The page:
Universe's end frozen in time
Posted: December 13, 2001

Astronomers often investigate the beginning of the Universe, starting with the Big Bang. New data is shedding light on the opposite end of the arrow of time - how the Universe might end.

In the past, astronomers have theorized about what we might see if we watched the Universe billions of years from now. Some thought the expansion of the universe would slow and reverse, compressing all matter back in a "Big Crunch." Others said the expansion would continue forever and we would see the stars in all the galaxies age and die, leaving us in darkness.

But now, a calculation by Professor Abraham Loeb, a theoretical astrophysicist at the Harvard-Smithsonian Center for Astrophysics, paints a different picture regarding the fate of the universe, and it looks quite lonely. As the universe ages and expands, fewer and fewer galaxies will be visible to us. Even weirder, as we watch the galaxies fade, their appearance will freeze in time. No matter how long we watch, like celluloid heroes in the cinema, they will never grow older or change. They will only grow dimmer as they recede from us.

Seen from the outskirts of our own Milky Way Galaxy, at lower left in this artist rendering, seven billion years from now the Universe will appear frozen in time as we look out onto space. Only the light from the local group of galaxies will remain visible to any creatures inhabiting our galaxy. The galaxies included in this view are M77 located upper left, M33 upper center, M74 lower left of M33, M31 lower right center, and NGC 147, lower right. Credit: Harvard-Smithsonian Center for Astrophysics
These strange results are the consequence of Einstein's general theory of relativity, combined with current knowledge of the parameters of the universe. Studies of distant exploding stars have shown that the expansion of the universe, rather than slowing down from the inexorable pull of gravity, instead is speeding up under the influence of a vacuum energy dubbed "the cosmological constant". Eventually, distant galaxies will simply be moving too fast for us to see.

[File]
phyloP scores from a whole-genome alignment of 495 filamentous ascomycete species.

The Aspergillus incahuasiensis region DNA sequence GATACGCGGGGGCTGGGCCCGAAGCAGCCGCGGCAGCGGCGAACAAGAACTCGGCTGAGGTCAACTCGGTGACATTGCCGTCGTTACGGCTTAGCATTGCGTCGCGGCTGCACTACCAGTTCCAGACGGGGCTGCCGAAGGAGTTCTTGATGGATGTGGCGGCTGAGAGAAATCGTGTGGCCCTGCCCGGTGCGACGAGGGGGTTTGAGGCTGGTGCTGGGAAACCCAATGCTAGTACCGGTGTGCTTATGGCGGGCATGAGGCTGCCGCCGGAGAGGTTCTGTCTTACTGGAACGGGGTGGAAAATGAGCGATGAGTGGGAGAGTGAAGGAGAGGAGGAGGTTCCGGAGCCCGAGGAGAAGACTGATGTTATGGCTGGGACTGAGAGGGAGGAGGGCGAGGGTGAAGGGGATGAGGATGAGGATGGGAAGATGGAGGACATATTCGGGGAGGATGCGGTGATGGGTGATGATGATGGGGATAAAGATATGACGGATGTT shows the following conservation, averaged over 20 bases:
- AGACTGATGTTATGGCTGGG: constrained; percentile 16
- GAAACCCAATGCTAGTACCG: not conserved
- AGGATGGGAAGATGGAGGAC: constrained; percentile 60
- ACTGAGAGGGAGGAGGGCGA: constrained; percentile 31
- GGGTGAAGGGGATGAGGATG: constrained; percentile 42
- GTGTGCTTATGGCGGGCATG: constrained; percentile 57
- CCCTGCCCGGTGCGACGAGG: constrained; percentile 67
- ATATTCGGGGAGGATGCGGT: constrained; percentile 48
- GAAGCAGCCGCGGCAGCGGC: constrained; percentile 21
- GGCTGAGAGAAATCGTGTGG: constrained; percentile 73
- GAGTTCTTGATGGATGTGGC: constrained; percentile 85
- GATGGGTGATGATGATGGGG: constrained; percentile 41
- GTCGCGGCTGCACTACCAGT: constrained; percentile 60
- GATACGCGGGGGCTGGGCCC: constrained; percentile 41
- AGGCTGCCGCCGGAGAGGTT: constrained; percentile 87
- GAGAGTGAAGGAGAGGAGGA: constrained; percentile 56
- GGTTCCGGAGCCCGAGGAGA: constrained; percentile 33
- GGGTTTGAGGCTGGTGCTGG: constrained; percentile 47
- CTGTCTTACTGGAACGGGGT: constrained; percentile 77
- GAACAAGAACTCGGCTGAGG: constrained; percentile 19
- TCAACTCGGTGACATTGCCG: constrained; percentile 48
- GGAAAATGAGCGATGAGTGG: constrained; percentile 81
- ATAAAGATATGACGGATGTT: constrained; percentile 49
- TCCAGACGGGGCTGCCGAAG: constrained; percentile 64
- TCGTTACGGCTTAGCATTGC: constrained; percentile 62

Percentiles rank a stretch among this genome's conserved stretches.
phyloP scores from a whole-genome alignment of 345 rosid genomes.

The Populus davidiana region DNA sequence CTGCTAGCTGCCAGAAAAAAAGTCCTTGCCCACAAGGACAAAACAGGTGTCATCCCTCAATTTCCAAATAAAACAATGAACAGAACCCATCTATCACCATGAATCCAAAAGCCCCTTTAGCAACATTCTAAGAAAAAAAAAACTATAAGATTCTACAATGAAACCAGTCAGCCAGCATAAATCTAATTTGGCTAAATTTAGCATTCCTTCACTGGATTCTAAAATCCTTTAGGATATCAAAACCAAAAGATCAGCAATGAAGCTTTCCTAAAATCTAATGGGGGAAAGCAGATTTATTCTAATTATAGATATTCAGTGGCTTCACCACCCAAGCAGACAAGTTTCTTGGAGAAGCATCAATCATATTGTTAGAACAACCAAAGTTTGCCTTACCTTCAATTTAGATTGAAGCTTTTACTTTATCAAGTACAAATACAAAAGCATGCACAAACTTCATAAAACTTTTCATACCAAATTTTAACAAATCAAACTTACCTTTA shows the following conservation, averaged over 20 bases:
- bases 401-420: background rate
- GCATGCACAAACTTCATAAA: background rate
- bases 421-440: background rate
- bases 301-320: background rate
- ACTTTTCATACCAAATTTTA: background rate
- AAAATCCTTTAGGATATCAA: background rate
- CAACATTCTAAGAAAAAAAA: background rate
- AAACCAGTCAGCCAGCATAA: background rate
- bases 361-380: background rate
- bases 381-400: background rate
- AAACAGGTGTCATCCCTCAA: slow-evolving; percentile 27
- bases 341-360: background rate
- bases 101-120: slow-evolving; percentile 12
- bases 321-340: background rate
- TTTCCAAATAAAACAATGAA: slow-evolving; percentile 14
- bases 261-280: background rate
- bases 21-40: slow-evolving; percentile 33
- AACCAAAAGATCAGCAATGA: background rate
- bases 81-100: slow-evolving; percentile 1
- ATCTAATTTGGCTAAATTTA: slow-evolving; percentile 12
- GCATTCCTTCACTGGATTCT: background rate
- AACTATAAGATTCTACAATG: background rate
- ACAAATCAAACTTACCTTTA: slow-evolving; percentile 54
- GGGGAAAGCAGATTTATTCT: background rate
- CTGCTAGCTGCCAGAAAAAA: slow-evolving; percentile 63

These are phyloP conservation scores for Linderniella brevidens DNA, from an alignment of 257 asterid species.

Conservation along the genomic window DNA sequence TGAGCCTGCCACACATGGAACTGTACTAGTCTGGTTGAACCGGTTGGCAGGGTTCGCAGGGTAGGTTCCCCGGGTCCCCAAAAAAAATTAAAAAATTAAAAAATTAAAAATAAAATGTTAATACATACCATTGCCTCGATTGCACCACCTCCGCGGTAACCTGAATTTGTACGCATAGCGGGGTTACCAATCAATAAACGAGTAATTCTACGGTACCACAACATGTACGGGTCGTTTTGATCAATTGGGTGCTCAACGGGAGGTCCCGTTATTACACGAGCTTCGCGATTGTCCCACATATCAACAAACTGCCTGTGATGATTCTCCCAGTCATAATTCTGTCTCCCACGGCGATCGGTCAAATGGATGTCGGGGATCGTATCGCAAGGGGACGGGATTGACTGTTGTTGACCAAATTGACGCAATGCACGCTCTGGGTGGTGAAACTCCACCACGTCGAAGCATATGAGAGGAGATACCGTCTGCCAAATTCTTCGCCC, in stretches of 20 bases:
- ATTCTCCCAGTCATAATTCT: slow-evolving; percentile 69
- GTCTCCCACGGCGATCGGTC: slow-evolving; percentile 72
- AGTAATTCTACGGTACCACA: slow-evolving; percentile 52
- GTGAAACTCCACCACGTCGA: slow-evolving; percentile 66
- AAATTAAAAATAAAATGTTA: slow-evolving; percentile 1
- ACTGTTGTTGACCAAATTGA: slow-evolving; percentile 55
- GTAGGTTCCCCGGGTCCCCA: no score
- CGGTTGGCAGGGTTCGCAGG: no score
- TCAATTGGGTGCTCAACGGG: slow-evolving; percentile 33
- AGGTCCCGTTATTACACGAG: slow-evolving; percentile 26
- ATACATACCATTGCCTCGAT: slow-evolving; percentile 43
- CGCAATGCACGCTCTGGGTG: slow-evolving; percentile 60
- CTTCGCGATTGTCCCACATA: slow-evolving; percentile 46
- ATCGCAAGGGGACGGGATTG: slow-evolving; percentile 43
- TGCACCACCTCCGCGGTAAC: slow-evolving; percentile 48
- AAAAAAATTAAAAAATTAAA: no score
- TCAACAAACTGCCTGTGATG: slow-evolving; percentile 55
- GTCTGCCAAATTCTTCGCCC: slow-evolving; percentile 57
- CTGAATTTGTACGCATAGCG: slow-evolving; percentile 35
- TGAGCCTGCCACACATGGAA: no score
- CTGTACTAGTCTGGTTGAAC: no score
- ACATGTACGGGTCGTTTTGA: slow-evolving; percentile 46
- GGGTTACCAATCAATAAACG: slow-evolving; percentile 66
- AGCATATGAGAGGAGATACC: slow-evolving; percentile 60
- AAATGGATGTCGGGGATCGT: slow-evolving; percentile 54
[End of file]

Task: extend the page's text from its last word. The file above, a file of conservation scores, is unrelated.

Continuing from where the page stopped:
Over the next 100 billion years, this accelerating force will shrink our cosmic horizon, reducing the number of galaxies we can see to only about a thousand members of the local Virgo Cluster and surrounding areas. As distant galaxies cross our horizon, their image will get frozen. The light they emit after the moment of horizon crossing will never be able to reach us.

"This process is analogous to what you see if you watch a light source fall into a black hole," states Loeb. "As an object crosses the black hole's event horizon, its image seems to freeze and fade away because you can't see the light it emits after that point."

Similarly, we will see distant galaxies freeze into an unchanging vista. We will never see new stars being born or old stars dying. The galactic snapshots will simply fade away to invisibility.

This has grim consequences for our study of the universe. Not only will the number of galaxies we can see shrink away, but we will not be able to watch the evolution of these galaxies later in their history. The amount of information available to us about the distant universe is finite.

For example, light from the most distant quasar yet seen left that quasar when the universe was only a billion years old. (The universe is now estimated to be 14 billion years old.) Loeb's calculations show that if we watch this quasar for the next several billion years, we will see it freeze at an age of six billion years and stop changing. Its frozen image will only grow fainter as the universe expands.

Headquartered in Cambridge, Massachusetts, the Harvard-Smithsonian Center for Astrophysics (CfA) is a joint collaboration between the Smithsonian Astrophysical Observatory and the Harvard College Observatory. CfA scientists organized into seven research divisions study the origin, evolution, and ultimate fate of the universe.